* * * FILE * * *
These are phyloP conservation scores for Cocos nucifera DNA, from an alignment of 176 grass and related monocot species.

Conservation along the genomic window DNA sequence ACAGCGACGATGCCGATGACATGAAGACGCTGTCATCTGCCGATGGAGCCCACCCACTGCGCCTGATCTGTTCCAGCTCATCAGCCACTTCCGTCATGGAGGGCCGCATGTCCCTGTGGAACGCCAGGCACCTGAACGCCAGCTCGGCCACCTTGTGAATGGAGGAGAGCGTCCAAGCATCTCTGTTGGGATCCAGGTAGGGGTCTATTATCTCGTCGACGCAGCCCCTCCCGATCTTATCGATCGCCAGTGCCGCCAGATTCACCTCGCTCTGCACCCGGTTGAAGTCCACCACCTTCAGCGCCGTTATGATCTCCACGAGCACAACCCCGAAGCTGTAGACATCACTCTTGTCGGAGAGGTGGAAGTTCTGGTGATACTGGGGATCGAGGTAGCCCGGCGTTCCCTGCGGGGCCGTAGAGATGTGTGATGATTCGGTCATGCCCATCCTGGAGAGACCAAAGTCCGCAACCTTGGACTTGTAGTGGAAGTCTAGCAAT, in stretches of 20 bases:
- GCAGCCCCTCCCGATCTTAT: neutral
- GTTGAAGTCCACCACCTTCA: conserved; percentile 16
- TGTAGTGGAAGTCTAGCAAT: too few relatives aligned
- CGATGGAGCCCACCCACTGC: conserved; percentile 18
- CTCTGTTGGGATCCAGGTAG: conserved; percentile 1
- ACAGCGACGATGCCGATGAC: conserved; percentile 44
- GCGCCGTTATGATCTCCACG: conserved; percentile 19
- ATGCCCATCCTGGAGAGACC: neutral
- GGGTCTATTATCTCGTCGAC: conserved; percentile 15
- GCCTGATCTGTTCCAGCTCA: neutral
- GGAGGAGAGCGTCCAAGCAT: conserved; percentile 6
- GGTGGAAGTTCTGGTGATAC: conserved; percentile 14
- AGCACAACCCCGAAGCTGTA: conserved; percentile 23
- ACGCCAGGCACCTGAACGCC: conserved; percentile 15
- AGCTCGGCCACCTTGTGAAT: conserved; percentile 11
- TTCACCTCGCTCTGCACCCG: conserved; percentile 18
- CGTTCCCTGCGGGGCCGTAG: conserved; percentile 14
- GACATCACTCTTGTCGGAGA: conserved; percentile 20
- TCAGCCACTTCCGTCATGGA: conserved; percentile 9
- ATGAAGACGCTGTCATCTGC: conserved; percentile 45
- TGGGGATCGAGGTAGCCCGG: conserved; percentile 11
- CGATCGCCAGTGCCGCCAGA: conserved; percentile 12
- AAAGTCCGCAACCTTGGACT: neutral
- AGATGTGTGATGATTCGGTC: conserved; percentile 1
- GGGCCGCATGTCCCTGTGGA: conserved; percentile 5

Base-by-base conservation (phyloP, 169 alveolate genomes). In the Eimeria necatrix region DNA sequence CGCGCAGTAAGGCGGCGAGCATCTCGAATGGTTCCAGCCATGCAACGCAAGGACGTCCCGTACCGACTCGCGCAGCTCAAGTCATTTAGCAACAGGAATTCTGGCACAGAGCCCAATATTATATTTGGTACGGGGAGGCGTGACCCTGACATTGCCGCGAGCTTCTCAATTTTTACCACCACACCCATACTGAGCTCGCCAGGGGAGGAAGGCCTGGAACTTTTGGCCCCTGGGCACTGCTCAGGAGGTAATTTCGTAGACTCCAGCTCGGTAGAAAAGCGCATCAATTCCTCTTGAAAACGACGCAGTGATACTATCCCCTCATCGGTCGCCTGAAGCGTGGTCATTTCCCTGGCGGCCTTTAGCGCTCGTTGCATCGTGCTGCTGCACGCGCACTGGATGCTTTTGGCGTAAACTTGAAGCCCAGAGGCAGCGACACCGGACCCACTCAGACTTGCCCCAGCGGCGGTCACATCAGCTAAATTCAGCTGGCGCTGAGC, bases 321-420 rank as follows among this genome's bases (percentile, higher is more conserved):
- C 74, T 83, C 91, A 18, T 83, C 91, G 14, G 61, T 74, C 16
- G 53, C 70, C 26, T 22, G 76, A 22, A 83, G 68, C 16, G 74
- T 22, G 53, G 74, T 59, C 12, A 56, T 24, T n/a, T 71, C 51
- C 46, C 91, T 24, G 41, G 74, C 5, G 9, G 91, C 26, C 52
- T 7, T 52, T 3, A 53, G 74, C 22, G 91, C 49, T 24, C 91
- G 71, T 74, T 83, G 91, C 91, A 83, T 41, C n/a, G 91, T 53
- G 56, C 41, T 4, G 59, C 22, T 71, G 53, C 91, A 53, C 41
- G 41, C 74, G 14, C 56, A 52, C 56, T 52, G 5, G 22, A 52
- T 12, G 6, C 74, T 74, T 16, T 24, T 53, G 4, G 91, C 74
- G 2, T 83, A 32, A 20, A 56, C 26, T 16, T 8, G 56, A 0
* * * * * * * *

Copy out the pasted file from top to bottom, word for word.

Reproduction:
These are phyloP conservation scores for Cocos nucifera DNA, from an alignment of 176 grass and related monocot species.

Conservation along the genomic window DNA sequence ACAGCGACGATGCCGATGACATGAAGACGCTGTCATCTGCCGATGGAGCCCACCCACTGCGCCTGATCTGTTCCAGCTCATCAGCCACTTCCGTCATGGAGGGCCGCATGTCCCTGTGGAACGCCAGGCACCTGAACGCCAGCTCGGCCACCTTGTGAATGGAGGAGAGCGTCCAAGCATCTCTGTTGGGATCCAGGTAGGGGTCTATTATCTCGTCGACGCAGCCCCTCCCGATCTTATCGATCGCCAGTGCCGCCAGATTCACCTCGCTCTGCACCCGGTTGAAGTCCACCACCTTCAGCGCCGTTATGATCTCCACGAGCACAACCCCGAAGCTGTAGACATCACTCTTGTCGGAGAGGTGGAAGTTCTGGTGATACTGGGGATCGAGGTAGCCCGGCGTTCCCTGCGGGGCCGTAGAGATGTGTGATGATTCGGTCATGCCCATCCTGGAGAGACCAAAGTCCGCAACCTTGGACTTGTAGTGGAAGTCTAGCAAT, in stretches of 20 bases:
- GCAGCCCCTCCCGATCTTAT: neutral
- GTTGAAGTCCACCACCTTCA: conserved; percentile 16
- TGTAGTGGAAGTCTAGCAAT: too few relatives aligned
- CGATGGAGCCCACCCACTGC: conserved; percentile 18
- CTCTGTTGGGATCCAGGTAG: conserved; percentile 1
- ACAGCGACGATGCCGATGAC: conserved; percentile 44
- GCGCCGTTATGATCTCCACG: conserved; percentile 19
- ATGCCCATCCTGGAGAGACC: neutral
- GGGTCTATTATCTCGTCGAC: conserved; percentile 15
- GCCTGATCTGTTCCAGCTCA: neutral
- GGAGGAGAGCGTCCAAGCAT: conserved; percentile 6
- GGTGGAAGTTCTGGTGATAC: conserved; percentile 14
- AGCACAACCCCGAAGCTGTA: conserved; percentile 23
- ACGCCAGGCACCTGAACGCC: conserved; percentile 15
- AGCTCGGCCACCTTGTGAAT: conserved; percentile 11
- TTCACCTCGCTCTGCACCCG: conserved; percentile 18
- CGTTCCCTGCGGGGCCGTAG: conserved; percentile 14
- GACATCACTCTTGTCGGAGA: conserved; percentile 20
- TCAGCCACTTCCGTCATGGA: conserved; percentile 9
- ATGAAGACGCTGTCATCTGC: conserved; percentile 45
- TGGGGATCGAGGTAGCCCGG: conserved; percentile 11
- CGATCGCCAGTGCCGCCAGA: conserved; percentile 12
- AAAGTCCGCAACCTTGGACT: neutral
- AGATGTGTGATGATTCGGTC: conserved; percentile 1
- GGGCCGCATGTCCCTGTGGA: conserved; percentile 5

Base-by-base conservation (phyloP, 169 alveolate genomes). In the Eimeria necatrix region DNA sequence CGCGCAGTAAGGCGGCGAGCATCTCGAATGGTTCCAGCCATGCAACGCAAGGACGTCCCGTACCGACTCGCGCAGCTCAAGTCATTTAGCAACAGGAATTCTGGCACAGAGCCCAATATTATATTTGGTACGGGGAGGCGTGACCCTGACATTGCCGCGAGCTTCTCAATTTTTACCACCACACCCATACTGAGCTCGCCAGGGGAGGAAGGCCTGGAACTTTTGGCCCCTGGGCACTGCTCAGGAGGTAATTTCGTAGACTCCAGCTCGGTAGAAAAGCGCATCAATTCCTCTTGAAAACGACGCAGTGATACTATCCCCTCATCGGTCGCCTGAAGCGTGGTCATTTCCCTGGCGGCCTTTAGCGCTCGTTGCATCGTGCTGCTGCACGCGCACTGGATGCTTTTGGCGTAAACTTGAAGCCCAGAGGCAGCGACACCGGACCCACTCAGACTTGCCCCAGCGGCGGTCACATCAGCTAAATTCAGCTGGCGCTGAGC, bases 321-420 rank as follows among this genome's bases (percentile, higher is more conserved):
- C 74, T 83, C 91, A 18, T 83, C 91, G 14, G 61, T 74, C 16
- G 53, C 70, C 26, T 22, G 76, A 22, A 83, G 68, C 16, G 74
- T 22, G 53, G 74, T 59, C 12, A 56, T 24, T n/a, T 71, C 51
- C 46, C 91, T 24, G 41, G 74, C 5, G 9, G 91, C 26, C 52
- T 7, T 52, T 3, A 53, G 74, C 22, G 91, C 49, T 24, C 91
- G 71, T 74, T 83, G 91, C 91, A 83, T 41, C n/a, G 91, T 53
- G 56, C 41, T 4, G 59, C 22, T 71, G 53, C 91, A 53, C 41
- G 41, C 74, G 14, C 56, A 52, C 56, T 52, G 5, G 22, A 52
- T 12, G 6, C 74, T 74, T 16, T 24, T 53, G 4, G 91, C 74
- G 2, T 83, A 32, A 20, A 56, C 26, T 16, T 8, G 56, A 0